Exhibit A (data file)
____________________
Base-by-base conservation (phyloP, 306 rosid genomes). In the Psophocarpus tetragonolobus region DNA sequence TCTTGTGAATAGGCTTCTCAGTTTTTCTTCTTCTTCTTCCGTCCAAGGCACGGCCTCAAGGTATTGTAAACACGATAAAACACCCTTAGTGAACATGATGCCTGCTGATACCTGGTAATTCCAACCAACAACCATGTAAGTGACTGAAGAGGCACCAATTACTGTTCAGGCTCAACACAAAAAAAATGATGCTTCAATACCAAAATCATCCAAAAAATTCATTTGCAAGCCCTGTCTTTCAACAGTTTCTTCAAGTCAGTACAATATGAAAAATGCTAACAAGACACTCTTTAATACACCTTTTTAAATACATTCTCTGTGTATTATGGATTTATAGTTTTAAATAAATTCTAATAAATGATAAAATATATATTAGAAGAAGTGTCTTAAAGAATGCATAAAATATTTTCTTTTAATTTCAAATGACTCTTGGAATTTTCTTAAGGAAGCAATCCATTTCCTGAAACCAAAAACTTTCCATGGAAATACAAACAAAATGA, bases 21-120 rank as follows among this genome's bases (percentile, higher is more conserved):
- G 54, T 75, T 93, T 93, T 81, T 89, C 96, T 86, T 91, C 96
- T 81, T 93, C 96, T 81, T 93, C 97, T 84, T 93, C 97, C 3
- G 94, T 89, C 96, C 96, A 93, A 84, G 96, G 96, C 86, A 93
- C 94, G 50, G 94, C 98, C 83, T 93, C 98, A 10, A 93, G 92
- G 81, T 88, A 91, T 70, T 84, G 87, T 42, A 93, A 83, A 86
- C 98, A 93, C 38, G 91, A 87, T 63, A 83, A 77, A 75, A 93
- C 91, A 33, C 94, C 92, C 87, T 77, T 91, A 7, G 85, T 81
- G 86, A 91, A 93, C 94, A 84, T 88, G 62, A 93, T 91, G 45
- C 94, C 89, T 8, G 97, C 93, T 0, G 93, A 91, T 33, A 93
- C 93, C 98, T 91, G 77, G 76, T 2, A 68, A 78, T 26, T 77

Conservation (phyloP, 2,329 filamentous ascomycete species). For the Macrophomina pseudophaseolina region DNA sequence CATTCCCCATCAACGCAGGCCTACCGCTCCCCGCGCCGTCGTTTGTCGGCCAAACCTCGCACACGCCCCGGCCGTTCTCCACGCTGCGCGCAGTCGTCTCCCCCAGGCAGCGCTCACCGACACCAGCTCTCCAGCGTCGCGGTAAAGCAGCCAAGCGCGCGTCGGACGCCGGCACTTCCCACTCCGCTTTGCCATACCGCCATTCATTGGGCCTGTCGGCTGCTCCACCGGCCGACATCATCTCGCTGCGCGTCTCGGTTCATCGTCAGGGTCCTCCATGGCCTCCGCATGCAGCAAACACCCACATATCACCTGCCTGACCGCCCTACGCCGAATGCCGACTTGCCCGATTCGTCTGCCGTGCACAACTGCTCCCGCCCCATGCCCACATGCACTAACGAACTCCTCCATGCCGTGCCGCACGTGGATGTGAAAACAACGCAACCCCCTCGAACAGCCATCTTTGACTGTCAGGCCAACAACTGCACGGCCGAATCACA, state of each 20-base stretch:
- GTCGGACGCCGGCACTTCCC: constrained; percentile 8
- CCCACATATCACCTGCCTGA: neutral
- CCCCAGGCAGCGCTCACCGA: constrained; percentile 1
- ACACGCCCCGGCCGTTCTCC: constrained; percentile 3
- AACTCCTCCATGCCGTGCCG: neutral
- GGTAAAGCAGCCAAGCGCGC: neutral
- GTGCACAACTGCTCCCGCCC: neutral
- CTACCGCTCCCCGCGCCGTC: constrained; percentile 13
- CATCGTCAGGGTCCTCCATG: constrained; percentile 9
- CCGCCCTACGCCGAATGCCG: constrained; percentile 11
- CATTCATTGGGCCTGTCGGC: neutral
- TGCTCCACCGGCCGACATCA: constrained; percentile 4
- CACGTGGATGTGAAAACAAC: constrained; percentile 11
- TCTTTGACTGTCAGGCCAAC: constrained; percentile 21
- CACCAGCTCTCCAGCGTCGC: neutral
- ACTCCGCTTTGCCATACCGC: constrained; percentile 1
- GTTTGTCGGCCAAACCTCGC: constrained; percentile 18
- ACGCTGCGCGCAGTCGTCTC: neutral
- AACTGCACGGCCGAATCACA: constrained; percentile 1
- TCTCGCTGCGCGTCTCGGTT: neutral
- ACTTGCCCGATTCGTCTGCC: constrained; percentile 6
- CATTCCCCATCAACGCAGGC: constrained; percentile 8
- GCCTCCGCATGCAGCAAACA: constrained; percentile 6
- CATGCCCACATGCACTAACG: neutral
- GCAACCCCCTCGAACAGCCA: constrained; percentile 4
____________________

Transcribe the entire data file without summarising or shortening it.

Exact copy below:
Base-by-base conservation (phyloP, 306 rosid genomes). In the Psophocarpus tetragonolobus region DNA sequence TCTTGTGAATAGGCTTCTCAGTTTTTCTTCTTCTTCTTCCGTCCAAGGCACGGCCTCAAGGTATTGTAAACACGATAAAACACCCTTAGTGAACATGATGCCTGCTGATACCTGGTAATTCCAACCAACAACCATGTAAGTGACTGAAGAGGCACCAATTACTGTTCAGGCTCAACACAAAAAAAATGATGCTTCAATACCAAAATCATCCAAAAAATTCATTTGCAAGCCCTGTCTTTCAACAGTTTCTTCAAGTCAGTACAATATGAAAAATGCTAACAAGACACTCTTTAATACACCTTTTTAAATACATTCTCTGTGTATTATGGATTTATAGTTTTAAATAAATTCTAATAAATGATAAAATATATATTAGAAGAAGTGTCTTAAAGAATGCATAAAATATTTTCTTTTAATTTCAAATGACTCTTGGAATTTTCTTAAGGAAGCAATCCATTTCCTGAAACCAAAAACTTTCCATGGAAATACAAACAAAATGA, bases 21-120 rank as follows among this genome's bases (percentile, higher is more conserved):
- G 54, T 75, T 93, T 93, T 81, T 89, C 96, T 86, T 91, C 96
- T 81, T 93, C 96, T 81, T 93, C 97, T 84, T 93, C 97, C 3
- G 94, T 89, C 96, C 96, A 93, A 84, G 96, G 96, C 86, A 93
- C 94, G 50, G 94, C 98, C 83, T 93, C 98, A 10, A 93, G 92
- G 81, T 88, A 91, T 70, T 84, G 87, T 42, A 93, A 83, A 86
- C 98, A 93, C 38, G 91, A 87, T 63, A 83, A 77, A 75, A 93
- C 91, A 33, C 94, C 92, C 87, T 77, T 91, A 7, G 85, T 81
- G 86, A 91, A 93, C 94, A 84, T 88, G 62, A 93, T 91, G 45
- C 94, C 89, T 8, G 97, C 93, T 0, G 93, A 91, T 33, A 93
- C 93, C 98, T 91, G 77, G 76, T 2, A 68, A 78, T 26, T 77

Conservation (phyloP, 2,329 filamentous ascomycete species). For the Macrophomina pseudophaseolina region DNA sequence CATTCCCCATCAACGCAGGCCTACCGCTCCCCGCGCCGTCGTTTGTCGGCCAAACCTCGCACACGCCCCGGCCGTTCTCCACGCTGCGCGCAGTCGTCTCCCCCAGGCAGCGCTCACCGACACCAGCTCTCCAGCGTCGCGGTAAAGCAGCCAAGCGCGCGTCGGACGCCGGCACTTCCCACTCCGCTTTGCCATACCGCCATTCATTGGGCCTGTCGGCTGCTCCACCGGCCGACATCATCTCGCTGCGCGTCTCGGTTCATCGTCAGGGTCCTCCATGGCCTCCGCATGCAGCAAACACCCACATATCACCTGCCTGACCGCCCTACGCCGAATGCCGACTTGCCCGATTCGTCTGCCGTGCACAACTGCTCCCGCCCCATGCCCACATGCACTAACGAACTCCTCCATGCCGTGCCGCACGTGGATGTGAAAACAACGCAACCCCCTCGAACAGCCATCTTTGACTGTCAGGCCAACAACTGCACGGCCGAATCACA, state of each 20-base stretch:
- GTCGGACGCCGGCACTTCCC: constrained; percentile 8
- CCCACATATCACCTGCCTGA: neutral
- CCCCAGGCAGCGCTCACCGA: constrained; percentile 1
- ACACGCCCCGGCCGTTCTCC: constrained; percentile 3
- AACTCCTCCATGCCGTGCCG: neutral
- GGTAAAGCAGCCAAGCGCGC: neutral
- GTGCACAACTGCTCCCGCCC: neutral
- CTACCGCTCCCCGCGCCGTC: constrained; percentile 13
- CATCGTCAGGGTCCTCCATG: constrained; percentile 9
- CCGCCCTACGCCGAATGCCG: constrained; percentile 11
- CATTCATTGGGCCTGTCGGC: neutral
- TGCTCCACCGGCCGACATCA: constrained; percentile 4
- CACGTGGATGTGAAAACAAC: constrained; percentile 11
- TCTTTGACTGTCAGGCCAAC: constrained; percentile 21
- CACCAGCTCTCCAGCGTCGC: neutral
- ACTCCGCTTTGCCATACCGC: constrained; percentile 1
- GTTTGTCGGCCAAACCTCGC: constrained; percentile 18
- ACGCTGCGCGCAGTCGTCTC: neutral
- AACTGCACGGCCGAATCACA: constrained; percentile 1
- TCTCGCTGCGCGTCTCGGTT: neutral
- ACTTGCCCGATTCGTCTGCC: constrained; percentile 6
- CATTCCCCATCAACGCAGGC: constrained; percentile 8
- GCCTCCGCATGCAGCAAACA: constrained; percentile 6
- CATGCCCACATGCACTAACG: neutral
- GCAACCCCCTCGAACAGCCA: constrained; percentile 4